Wednesday, September 27, 2006
Toyko Rose is Dead 
by Lenka Reznicek [permalink] 
Iva Toguri D'Aquino, the woman widely believed to be the infamous broadcaster "Tokyo Rose," died yesterday in Chicago at age 90. From CBS2.com:
D'Aquino, who spent the years following her release from prison living a quiet life on Chicago's North Side, died of natural causes at about 12:30 p.m. at Advocate Illinois Masonic Medical Center, said William Toguri, D'Aquino's nephew. Tokyo Rose was the name given to a female radio broadcaster responsible for anti-American transmissions intended to demoralize soldiers fighting in the Pacific theater during World War II.

D'Aquino, whose maiden name was Toguri, was born in Los Angeles on July 4, 1916, to Japanese immigrant parents...Using the name "Orphan Ann," she performed comedy skits and introduced newscasts. In 1945, she was arrested in Yokohama and accused of treason. She served six years in prison following her conviction in San Francisco in 1949.

But doubts about her possible role as Tokyo Rose later surfaced and in 1977 she was pardoned by President Gerald Ford. [read full article]
For more, see the Wikipedia entry on Tokyo Rose: "Mrs. D'Aquino managed a Japanese import shop on Belmont Street, Chicago, until her death on 26 September 2006." I'd walked by that store many times, but never walked in; I had no idea about the story behind J. Toguri Mercantile.

MORE: on WFMU's Beware of the Blog

Monday, September 25, 2006
Something's Rotten in the Crevices of the Big Apple 
by Lenka Reznicek [permalink] 
New York. The name conjures up images of soaring towers, congested traffic, and broadminded, cosmopolitan attitudes, but today's New York Times' expose of the dreadful shortcomings of justice in small-town New York State bring to mind the smallest attitudes in the reddest of states. In some of these jurisdictions, there are literally no standards for who can sit on the town judicial bench - not even a high-school diploma, or even the most basic legal training.
"...A woman in Malone, N.Y., was not amused. A mother of four, she went to court in that North Country village seeking an order of protection against her husband, who the police said had choked her, kicked her in the stomach and threatened to kill her. The justice, Donald R. Roberts, a former state trooper with a high school diploma, not only refused, according to state officials, but later told the court clerk, "Every woman needs a good pounding every now and then."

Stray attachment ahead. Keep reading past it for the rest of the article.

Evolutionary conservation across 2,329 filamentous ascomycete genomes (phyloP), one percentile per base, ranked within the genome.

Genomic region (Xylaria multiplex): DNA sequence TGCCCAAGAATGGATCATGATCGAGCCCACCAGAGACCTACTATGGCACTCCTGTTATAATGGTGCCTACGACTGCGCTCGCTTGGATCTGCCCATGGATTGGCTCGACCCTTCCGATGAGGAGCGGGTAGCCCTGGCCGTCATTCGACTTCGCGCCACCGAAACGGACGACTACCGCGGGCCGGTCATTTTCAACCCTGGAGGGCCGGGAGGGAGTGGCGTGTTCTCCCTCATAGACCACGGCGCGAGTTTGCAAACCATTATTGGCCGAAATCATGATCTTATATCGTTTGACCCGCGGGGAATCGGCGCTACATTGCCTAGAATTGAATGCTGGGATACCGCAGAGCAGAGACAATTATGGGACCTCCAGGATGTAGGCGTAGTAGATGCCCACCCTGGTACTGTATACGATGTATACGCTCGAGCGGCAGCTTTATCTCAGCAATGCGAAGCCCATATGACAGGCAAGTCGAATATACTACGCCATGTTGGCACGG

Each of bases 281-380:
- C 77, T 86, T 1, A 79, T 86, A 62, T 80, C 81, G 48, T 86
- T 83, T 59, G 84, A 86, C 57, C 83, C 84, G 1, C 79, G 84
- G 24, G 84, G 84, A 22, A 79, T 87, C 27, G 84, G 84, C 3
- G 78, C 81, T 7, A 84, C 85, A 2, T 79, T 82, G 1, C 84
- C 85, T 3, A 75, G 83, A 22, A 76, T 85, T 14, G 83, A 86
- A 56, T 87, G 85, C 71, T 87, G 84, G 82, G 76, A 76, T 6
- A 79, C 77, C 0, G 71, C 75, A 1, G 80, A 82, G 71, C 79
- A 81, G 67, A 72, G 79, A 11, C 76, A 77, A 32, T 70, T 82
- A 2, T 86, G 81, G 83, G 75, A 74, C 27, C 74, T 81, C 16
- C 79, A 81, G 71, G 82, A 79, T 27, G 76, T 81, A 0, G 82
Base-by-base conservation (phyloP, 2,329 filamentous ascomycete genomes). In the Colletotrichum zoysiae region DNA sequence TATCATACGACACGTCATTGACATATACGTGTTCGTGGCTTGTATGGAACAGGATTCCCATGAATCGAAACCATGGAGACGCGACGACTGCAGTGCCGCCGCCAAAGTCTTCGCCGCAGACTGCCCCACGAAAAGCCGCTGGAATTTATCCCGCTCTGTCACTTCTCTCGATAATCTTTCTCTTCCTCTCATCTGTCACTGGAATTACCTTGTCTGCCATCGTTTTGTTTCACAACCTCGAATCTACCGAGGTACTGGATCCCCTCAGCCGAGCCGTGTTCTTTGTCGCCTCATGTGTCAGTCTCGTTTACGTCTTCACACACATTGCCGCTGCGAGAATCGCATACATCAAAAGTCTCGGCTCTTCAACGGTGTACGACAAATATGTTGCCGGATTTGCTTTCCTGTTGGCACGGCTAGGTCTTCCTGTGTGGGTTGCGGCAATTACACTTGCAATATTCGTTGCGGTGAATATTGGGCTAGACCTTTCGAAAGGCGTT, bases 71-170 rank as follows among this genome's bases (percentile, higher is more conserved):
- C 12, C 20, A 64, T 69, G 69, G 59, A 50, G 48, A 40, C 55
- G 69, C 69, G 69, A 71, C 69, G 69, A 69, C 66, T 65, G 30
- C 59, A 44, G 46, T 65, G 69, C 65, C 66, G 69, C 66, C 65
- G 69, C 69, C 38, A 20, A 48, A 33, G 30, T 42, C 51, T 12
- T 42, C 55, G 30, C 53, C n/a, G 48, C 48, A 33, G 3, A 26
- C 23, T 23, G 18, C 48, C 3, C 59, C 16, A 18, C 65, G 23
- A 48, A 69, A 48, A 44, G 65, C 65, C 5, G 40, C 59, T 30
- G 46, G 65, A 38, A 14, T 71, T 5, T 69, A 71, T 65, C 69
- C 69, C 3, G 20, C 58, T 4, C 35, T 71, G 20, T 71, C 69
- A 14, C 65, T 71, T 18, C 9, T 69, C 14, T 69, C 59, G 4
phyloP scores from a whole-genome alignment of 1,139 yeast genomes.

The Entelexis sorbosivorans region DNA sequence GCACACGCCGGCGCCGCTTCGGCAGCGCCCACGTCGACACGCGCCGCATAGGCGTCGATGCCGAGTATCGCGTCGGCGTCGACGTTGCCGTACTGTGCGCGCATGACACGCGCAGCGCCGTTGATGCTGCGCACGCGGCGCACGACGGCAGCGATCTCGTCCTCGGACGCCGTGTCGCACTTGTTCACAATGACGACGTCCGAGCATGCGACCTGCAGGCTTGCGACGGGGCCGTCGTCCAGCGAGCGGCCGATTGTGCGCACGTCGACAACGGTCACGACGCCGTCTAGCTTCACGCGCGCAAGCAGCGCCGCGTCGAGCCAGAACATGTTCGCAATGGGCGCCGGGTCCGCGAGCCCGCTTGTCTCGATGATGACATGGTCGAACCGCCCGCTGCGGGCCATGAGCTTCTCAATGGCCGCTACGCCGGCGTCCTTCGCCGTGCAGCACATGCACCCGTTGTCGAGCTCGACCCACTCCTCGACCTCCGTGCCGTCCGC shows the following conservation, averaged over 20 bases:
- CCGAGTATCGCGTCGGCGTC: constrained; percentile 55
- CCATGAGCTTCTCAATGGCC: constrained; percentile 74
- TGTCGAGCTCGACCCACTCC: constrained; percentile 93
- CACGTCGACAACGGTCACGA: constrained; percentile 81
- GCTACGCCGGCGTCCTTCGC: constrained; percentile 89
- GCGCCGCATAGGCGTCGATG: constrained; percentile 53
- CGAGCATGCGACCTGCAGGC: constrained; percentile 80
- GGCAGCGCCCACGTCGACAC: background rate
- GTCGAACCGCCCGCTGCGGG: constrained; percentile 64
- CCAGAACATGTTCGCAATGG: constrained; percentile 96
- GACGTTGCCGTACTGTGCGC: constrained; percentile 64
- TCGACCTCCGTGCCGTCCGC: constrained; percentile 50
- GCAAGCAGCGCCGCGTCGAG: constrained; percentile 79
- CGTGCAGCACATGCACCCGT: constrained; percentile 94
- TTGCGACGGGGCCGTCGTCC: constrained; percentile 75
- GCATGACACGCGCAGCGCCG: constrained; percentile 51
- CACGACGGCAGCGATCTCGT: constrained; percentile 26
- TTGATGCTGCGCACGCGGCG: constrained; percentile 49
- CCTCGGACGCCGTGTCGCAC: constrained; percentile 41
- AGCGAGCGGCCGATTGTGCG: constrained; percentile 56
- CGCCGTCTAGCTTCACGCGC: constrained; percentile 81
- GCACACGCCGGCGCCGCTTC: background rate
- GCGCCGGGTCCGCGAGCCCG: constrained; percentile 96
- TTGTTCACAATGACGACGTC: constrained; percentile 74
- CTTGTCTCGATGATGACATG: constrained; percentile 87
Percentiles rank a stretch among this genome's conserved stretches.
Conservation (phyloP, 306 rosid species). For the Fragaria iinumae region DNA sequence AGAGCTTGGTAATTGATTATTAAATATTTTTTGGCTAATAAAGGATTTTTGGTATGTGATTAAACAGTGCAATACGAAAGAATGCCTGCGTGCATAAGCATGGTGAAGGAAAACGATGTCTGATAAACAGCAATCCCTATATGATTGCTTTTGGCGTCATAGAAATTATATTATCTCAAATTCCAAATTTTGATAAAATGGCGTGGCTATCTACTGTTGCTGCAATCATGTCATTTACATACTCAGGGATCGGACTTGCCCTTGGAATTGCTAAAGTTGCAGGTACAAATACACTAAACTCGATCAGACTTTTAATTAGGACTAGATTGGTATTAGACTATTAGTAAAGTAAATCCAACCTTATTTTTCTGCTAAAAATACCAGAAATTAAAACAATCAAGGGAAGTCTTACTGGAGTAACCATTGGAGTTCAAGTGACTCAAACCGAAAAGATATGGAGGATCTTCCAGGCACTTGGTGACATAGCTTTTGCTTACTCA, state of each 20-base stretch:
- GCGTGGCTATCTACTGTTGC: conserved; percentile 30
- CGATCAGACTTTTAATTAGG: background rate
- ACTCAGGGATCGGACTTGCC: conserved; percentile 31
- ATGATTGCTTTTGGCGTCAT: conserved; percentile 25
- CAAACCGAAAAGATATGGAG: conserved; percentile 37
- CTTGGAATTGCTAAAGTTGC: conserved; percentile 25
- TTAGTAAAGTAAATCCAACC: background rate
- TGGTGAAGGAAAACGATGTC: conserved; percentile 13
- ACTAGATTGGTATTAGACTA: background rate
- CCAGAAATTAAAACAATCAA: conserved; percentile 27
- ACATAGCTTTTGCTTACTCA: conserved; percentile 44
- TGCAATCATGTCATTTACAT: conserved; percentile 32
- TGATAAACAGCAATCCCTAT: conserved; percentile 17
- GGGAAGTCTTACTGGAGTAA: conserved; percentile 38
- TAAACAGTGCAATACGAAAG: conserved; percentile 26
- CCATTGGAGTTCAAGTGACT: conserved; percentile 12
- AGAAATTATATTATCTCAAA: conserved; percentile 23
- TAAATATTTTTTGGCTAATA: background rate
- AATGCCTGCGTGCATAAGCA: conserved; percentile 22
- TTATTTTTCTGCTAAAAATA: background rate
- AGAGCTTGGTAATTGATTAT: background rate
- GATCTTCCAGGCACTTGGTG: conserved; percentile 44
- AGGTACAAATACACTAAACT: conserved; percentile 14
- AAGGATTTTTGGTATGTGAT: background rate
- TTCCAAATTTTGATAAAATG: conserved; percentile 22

A black soldier charged in a bar fight near Fort Drum became alarmed when his accuser described him in court as "that colored man." But the village justice, Charles A. Pennington, a boat hauler and a high school graduate, denied his objections and later convicted him. "You know," the justice said, "I could understand if he would have called you a Negro, or he had called you a nigger."

And several people in the small town of Dannemora were intimidated by their longtime justice, Thomas R. Buckley, a phone-company repairman who cursed at defendants and jailed them without bail or a trial, state disciplinary officials found. Feuding with a neighbor over her dog’s running loose, he threatened to jail her and ordered the dog killed.

"I just follow my own common sense," Mr. Buckley, in an interview, said of his 13 years on the bench. "And to Hell with the law." [read full article]
Full disclosure: I lived in the North Country region of New York (in one of the above towns) for nearly 20 years, and can vouch for the fact that if you're the slightest bit 'different' - in national origin, race, religion (i.e., non-Christian), sexual orientation, what have you - you will always, ALWAYS be an 'outsider.'

In towns like these, that often translates to failure of justice should you find yourself on a local judge's 'bad side.' And - if you're a woman? Even if you're a 'town native,' you'll be exposed to attitudes like these, if your concerns run counter to the good-old-boy network. The temptation is to say these are isolated "rotten apple" examples, but I fear the decay goes far deeper.

Friday, September 22, 2006
Friday Random Ten: The "I Told You To Watch Those Chilies" Edition 
by Lenka Reznicek [permalink] 
I won't even begin to speculate what might have caused this little mishap, seen today in an ivoried tower ladies' room at the U of C.
  1. Nirvana - "Smella Like Teen Spirit"
  2. Asobi Seksu - "It's Too Late"
  3. Muse - "Soldier's Poem"
  4. Oddioblender - "Whirlwind Emotional Wash"
  5. Sunset Rubdown - "Shut Up I Am Dreaming Of Places Where Lovers Have Wings"
  6. Blur - "Song 2" (yes, the 'Woo Hoo' song)
  7. Fujiya and Miyagi - "In One Ear and Out The Other"
  8. Foo Fighters - "Everlong"
  9. Joe Strummer - "Ride Your Donkey"
  10. Joan Jett - "Activity Grrrl"
Interesting side note...today on NPR, Karl Cassell announced Joan's birthday during the morning newscast. She turns 48 today.

Thursday, September 21, 2006
Sandwich Day 2006: The Bastard Chip Buttie Experience 
by Lenka Reznicek [permalink] 
In commemoration of Slashfood's Sandwich Day, we ask...Who is Chip Buttie?